SPARTANBURG, S.C. (WSPA) – With Halloween just days away, police shared safety tips to keep in mind while ahead of the holiday. Their advice is recommended for trick-or-treaters and those who plan to be on the roads as well.
It’s a night for tricks and treats. All across the Upstate, people will be getting into the Halloween spirit Monday one door knock at a time.
“If you have kids that are going out, just make sure they have a buddy system and make sure you know where your kids are going,” said Maj. Art Littlejohn, Spartanburg Police Department.
Maj. Littlejohn said it’s one of the busiest nights of the year in Spartanburg for their officers.
“We have a number of officers that are already working that will handle our regular calls for service, but we will have an additional officers in certain neighborhoods where we know there is going to be a large number of kids and pedestrians,” said Littlejohn.
With an increased number of people out and about, the scares extend past the festivities.
“Halloween is one of the deadliest nights of the year for pedestrians so it’s very important for people take measure to stay safe and take measures basically to stay seen on Halloween,” said Penny Shaw, Safe Kids of the Piedmont.
According to the National Highway Traffic Safety Administration, pedestrian fatalities are more than 40% higher on Halloween. Police said that’s one of their biggest concerns for the holiday.
“I think drivers have to understand that children are not paying attention. Kids are excited to go to the next house and to get candy,” said Littlejohn.
Police said it’s important to be aware of your surroundings and also make sure you’re seen.
According to the American Red Cross, flash lights, glow sticks, and reflective tape/clothing can help make you and your children more visible. They also recommend wearing light-colored clothing/costumes, if possible.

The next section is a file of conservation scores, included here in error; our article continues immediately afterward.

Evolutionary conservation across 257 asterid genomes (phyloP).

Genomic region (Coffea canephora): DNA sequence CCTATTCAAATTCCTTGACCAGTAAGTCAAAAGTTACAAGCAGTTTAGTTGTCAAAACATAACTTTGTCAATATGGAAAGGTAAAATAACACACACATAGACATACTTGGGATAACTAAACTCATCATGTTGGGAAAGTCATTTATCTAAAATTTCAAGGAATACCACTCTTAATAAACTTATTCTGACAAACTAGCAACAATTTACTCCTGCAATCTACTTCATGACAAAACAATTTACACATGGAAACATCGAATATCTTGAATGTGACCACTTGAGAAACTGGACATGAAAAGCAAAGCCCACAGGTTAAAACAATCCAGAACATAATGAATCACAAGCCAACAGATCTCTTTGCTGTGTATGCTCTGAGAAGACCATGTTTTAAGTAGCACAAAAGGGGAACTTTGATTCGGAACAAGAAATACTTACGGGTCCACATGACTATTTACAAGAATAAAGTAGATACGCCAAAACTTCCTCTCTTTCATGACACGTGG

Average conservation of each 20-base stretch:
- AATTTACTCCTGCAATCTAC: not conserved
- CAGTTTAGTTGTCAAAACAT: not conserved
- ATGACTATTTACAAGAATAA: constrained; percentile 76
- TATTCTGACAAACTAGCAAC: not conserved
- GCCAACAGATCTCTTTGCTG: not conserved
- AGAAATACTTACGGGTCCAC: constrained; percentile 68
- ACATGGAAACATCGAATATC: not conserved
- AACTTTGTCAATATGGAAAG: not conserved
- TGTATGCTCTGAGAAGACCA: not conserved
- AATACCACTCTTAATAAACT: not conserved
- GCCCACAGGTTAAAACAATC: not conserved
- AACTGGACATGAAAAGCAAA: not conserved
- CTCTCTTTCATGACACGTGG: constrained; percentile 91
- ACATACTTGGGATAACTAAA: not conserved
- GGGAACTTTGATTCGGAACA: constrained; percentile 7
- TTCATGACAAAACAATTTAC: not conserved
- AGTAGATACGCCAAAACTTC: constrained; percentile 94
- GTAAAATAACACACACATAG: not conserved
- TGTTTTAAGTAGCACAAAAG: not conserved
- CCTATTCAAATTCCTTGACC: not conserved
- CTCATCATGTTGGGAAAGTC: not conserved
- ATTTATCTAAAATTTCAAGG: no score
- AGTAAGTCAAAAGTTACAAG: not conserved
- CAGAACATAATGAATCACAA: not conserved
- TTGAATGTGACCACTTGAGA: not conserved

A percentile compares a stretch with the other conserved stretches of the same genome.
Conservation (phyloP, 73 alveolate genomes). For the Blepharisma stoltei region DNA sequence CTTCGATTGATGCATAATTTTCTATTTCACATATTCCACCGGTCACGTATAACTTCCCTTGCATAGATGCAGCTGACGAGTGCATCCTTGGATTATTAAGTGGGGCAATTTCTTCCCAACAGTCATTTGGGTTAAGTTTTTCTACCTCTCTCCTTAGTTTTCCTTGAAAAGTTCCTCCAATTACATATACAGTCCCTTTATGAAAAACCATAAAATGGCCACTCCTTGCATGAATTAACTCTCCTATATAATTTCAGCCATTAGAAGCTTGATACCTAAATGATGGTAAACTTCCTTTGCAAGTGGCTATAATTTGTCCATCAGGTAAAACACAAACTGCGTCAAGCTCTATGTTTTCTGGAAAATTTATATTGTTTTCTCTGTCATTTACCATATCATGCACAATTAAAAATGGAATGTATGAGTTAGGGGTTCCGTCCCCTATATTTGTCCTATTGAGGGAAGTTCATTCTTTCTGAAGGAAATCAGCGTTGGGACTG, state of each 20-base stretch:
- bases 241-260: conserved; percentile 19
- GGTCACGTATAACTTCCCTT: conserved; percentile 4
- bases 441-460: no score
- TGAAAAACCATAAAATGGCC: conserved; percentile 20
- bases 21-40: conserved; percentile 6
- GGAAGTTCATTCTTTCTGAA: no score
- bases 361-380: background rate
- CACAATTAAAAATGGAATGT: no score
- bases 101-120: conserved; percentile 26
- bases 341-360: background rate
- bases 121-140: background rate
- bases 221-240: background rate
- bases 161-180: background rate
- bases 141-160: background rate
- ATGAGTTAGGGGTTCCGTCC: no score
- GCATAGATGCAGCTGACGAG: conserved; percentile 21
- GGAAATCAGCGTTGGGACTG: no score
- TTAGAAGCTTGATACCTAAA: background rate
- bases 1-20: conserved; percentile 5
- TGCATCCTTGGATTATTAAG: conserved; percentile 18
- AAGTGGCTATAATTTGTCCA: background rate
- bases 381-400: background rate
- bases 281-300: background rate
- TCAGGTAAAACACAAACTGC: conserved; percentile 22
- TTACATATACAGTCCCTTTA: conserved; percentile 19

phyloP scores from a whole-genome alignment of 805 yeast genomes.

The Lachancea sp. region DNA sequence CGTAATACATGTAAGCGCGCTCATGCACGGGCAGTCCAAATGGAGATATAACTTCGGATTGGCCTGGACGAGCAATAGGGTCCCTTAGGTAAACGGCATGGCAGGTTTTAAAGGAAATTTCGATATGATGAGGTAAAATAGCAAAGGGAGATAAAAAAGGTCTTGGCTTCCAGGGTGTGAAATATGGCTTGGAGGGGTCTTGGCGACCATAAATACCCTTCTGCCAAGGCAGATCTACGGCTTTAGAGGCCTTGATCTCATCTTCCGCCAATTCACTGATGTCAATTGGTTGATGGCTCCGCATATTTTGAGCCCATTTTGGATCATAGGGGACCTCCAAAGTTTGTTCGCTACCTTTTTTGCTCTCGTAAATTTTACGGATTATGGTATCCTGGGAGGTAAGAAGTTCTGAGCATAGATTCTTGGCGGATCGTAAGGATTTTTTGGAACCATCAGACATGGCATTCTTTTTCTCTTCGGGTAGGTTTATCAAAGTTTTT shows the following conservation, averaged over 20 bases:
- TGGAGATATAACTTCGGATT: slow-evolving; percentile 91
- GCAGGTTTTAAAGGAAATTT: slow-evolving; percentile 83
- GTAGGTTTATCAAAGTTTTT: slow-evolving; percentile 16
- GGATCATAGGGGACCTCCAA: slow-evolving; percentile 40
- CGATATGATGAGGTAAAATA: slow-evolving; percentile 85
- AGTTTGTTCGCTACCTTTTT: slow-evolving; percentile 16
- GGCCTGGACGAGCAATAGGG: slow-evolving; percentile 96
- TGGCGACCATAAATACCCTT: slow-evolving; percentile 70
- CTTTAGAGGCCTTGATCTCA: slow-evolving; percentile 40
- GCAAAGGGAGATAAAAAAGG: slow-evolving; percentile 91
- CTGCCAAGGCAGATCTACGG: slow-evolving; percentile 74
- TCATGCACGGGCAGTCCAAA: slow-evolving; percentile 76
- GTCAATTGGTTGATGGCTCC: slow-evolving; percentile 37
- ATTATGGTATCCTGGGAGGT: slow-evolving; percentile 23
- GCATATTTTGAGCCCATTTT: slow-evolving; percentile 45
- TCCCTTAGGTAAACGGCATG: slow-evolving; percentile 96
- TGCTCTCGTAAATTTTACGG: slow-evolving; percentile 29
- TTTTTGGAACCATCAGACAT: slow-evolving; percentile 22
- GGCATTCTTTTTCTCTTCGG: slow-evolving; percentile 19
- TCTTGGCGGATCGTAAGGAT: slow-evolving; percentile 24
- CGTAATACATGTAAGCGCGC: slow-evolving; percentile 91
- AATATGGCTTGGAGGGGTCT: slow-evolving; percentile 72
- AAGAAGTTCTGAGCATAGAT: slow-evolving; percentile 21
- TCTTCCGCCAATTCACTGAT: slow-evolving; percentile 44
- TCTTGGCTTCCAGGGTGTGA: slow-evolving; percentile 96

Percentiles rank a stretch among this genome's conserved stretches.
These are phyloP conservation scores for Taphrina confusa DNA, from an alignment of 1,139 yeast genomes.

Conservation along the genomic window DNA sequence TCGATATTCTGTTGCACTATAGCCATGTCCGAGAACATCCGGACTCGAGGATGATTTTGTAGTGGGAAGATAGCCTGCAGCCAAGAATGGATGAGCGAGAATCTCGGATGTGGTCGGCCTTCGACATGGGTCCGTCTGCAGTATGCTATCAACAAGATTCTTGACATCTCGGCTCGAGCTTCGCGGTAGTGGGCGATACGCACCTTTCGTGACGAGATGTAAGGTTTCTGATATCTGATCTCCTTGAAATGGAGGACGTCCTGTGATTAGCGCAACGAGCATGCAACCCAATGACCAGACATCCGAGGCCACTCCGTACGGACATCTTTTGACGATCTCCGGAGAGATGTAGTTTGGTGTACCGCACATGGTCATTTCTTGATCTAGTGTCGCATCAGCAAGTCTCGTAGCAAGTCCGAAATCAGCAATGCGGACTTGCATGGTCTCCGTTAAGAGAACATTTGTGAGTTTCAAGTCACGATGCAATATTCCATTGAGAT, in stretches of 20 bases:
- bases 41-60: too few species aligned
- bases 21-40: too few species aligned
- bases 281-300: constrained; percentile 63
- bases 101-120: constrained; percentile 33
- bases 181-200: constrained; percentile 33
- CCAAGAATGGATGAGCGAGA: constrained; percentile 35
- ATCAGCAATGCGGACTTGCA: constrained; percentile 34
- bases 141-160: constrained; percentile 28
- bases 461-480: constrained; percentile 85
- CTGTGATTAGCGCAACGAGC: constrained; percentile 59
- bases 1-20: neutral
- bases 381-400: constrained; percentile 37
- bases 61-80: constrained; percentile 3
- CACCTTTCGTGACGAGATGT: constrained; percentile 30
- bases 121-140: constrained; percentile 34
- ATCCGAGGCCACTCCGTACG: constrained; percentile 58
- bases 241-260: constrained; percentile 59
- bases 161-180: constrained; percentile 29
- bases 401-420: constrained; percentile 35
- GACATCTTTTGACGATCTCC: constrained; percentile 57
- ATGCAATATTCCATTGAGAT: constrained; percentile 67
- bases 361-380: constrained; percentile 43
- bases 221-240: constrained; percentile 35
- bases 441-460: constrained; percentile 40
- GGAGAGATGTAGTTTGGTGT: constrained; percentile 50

“You have kids who are wearing costumes, they may not be able to see as well. And again, they are just really excited. They are with their friends and the only thing they are thinking about is the next house,” said Littlejohn.
Whether you plan to dress up for the holiday, or not, experts advise you to know your plan before heading out.
“The thing is, if you make a plan, than you can prevent the injury. If you go haphazardly trick-or-treating and you don’t discuss the measures that you want to take to be safe, injuries can happen,” said Shaw.
Don’t forget about the sweets! Officers recommend letting an adult check children’s candy before digging into the treats.
Here are additional tips from the American Red Cross for parents to keep in mind while getting their kids ready for Halloween this year:
- Trick-or-treaters need to see and be seen. Use face makeup instead of masks which could make seeing difficult. Give trick-or-treaters a flashlight to light their way. Add reflective tape to costumes and trick-or-treat bags. If possible, have everyone wear light-colored clothing.
- Use flame-resistant costumes.
- Make sure adults know where the kids are going. A parent or responsible adult should accompany young children door-to-door.
- Be cautious around animals, especially dogs.
- Walk, don’t run.
- Only visit homes that have a porch light on. Accept treats at the door and never go inside.
- Walk only on sidewalks, not in the street. If there are no sidewalks, walk at the edge of the roadway, facing traffic. Look both ways before crossing the street, and cross only at the corner. Don’t cross between parked cars, and don’t cut across yards or use alleys.
- Drivers — use extra caution as youngsters may forget to look both ways before crossing.
- A grown-up should check all goodies before eating. Make sure to remove loose candy, open packages and remove any choking hazards. Discard any items with brand names that you are not familiar with.
If you are planning to welcome trick-or-treaters to your home, the American Red Cross recommends the following:
- Light the area well so young visitors can see.
- Sweep leaves from your sidewalks and steps. Clear your porch or front yard of obstacles someone could trip over.